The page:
Click here for the Blue Jays’ 2006 depth chart.
C Bengie Molina: One of the things the Jays do well is spot in catchers. For the Ricciardi era, they’ve always had a good, solid backup catcher to keep the workload on the number one catcher down. Instead of having a #1 and #2 catcher, this approach uses some kind of Davenport-ian formula, like 1.3 and 1.7.
1B Lyle Overbay: If Overbay misses much of the season to injury, an adimittedly unlikely event, someone will have to check Doug Melvin for a voodoo doll. Lyle Overbay isn’t Richie Sexson, in more ways than one.
2B Aaron Hill
3B Troy Glaus: One healthy season is a big positive, but he was kept on the field more by constant management than by health. Going to the Jays should be a positive as well, but he stays red.
SS Russ Adams
LF Reed Johnson / LF Frank Catalanotto If you haven’t figured it out–and the amount of reverse engineering emails I get are astounding–the system likes platoons. Platoons limit the chances someone has to get hurt and in looking back at our limited data set, players in platoons are usually in situations where they’ll tend to succeed. Conversations with players match that; when they feel comfortable, relaxed, and locked in, they’re less likely to get injured.
CF Vernon Wells
RF Alexis Rios
SP Roy Halladay: Hate this one, but two seasons ruined by injury, including a shoulder injury, can’t be a positive. Yes, every pitcher here is red.
SP A.J. Burnett: Pretty good for a $7 million 2006 salary. OK, that’s just the first year of a deal that will pay him $12 million for the following four seasons. What’s to talk about here–the TJ followed by shoulder problems? That’s common. The still bad mechanics? The workload issues? One of my favorite stories of the off-season is a scout telling me “at some point, Burnett and Beckett will face off and Burnett will shove the ball up Beckett’s ass. Beckett will crumble because he can’t handle the slightest challenge. That’s why I’d rather have Burnett.”
SP Ted Lilly: Both shoulder problems and the garbage “shoulder tendonitis” follow his first season above the 190 ceiling. He’ll either break down completely or come back well. Flip a coin.
SP Gustavo Chacin: Seems better suited for lefty-specialist work but can throw 200 innings. That jump in innings is the biggest problem. His walks increased in August and control problems tend to precede elbow problems. He’s never had good control and he came back in September, so not sure what to make of it. I just like his hair.
SP Josh Towers: Aside from being stumped on why you sign THIS guy to a two-year deal when you have McGowan, Rosario, and Perkins (plus Bush and Jackson at the point they signed him), he’s not that good. His upside is as a LAIM. In 2003, he had about 200 innings and he came way down in 2004 with some arm problems. Expect the same after crossing 200 last year.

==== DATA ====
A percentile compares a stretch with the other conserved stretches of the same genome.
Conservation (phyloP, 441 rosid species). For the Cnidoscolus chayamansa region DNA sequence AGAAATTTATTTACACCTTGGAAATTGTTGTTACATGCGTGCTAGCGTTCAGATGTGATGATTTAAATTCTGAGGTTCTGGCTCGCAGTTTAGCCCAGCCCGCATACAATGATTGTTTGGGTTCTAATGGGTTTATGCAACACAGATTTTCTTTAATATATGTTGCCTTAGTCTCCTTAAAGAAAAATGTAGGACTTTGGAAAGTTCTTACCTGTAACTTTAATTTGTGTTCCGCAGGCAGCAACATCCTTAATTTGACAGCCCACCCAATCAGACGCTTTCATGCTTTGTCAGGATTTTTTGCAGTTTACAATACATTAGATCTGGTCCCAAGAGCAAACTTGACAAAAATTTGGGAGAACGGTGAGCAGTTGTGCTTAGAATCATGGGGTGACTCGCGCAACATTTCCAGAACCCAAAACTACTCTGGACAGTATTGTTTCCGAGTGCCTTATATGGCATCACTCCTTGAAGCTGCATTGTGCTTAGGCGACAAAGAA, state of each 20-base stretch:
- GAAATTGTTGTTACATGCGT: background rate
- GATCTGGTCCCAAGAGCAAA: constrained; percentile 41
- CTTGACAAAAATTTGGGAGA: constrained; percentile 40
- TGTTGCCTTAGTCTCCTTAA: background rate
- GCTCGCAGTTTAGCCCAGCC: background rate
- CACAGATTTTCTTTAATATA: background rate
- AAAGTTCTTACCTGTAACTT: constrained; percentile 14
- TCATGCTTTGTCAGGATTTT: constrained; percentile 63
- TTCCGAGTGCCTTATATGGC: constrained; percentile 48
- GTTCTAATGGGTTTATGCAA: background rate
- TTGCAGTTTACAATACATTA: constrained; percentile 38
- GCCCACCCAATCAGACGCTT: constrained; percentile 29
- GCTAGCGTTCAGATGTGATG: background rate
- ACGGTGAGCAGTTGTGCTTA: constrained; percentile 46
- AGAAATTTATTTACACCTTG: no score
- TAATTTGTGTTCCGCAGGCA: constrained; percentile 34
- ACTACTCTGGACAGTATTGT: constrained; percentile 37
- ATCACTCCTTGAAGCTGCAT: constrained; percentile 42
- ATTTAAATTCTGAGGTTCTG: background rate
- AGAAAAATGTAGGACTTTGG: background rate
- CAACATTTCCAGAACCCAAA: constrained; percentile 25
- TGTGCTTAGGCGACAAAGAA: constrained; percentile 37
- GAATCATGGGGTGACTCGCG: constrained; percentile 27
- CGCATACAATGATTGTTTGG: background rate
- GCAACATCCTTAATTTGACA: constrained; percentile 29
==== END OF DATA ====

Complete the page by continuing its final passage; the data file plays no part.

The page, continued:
CL B.J. Ryan: Is there something to the idea that certain types of pitchers ethnically or genetically have some advantages and disadvantages? There are a lot of Louisiana pitchers that have had problems holding up at the major league level. I’d like to know if Ryan was a starter in college and, if so, how he held up.
Take a team that has continually improved its injury statistics over the past few years and you’d expect maybe a spattering of reds and yellows. Instead, the Jays look more like they were on the losing end of a paintball game. With all the green GM J.P. Ricciardi was passing out in December and a solid record of tilting to the medhead, almost every acquisition had some level of injury risk.
Granted, pitchers with A.J. Burnett’s or B.J. Ryan’s stuff come fully equipped with rich Corinthian leather and a full complement of bumps, bruises, scars, and mechanical foibles as well as the filthy stuff that makes the air move inside Rogers Centre. Granted, calling Ben Molina an injury risk is roughly akin to calling him a catcher; both statements are true and nearly synonymous. And granted, I’ve been a lot less bearish on the Jays’ signings than most.
The thing about risk that most don’t grasp is that there’s both upside and downside. Burnett’s arm might fall off again or he might win a Cy Young. A GM is forced to weigh this as well as a thousand other factors and come up with a value that works within his budget, clubhouse, and outbids the Yankees. You can line up all the factors, the risks, and still end up just hoping that things play out positively.
If there’s an upside for the Jays, it’s that George Poulis and the staff do very well, top to bottom, with injuries. Aside from fluke injuries, like Halladay taking a comebacker to the leg, the Jays have been among the best at keeping all levels of pitchers healthy. They’ve brought a couple back from Tommy John well and, even better, only had a couple even need Tommy John.
This pitching staff will test even the best medical staff. The data may stare back at us and say “it’s a longshot” or “you spent what?” but there’s no denying the possibility of upside. If the Jays get things to line up right, this is a team with a real chance at a title. Of course, you have to pick five numbers and the powerball to win the lottery. Ricciardi and the Jays bought a ticket this year.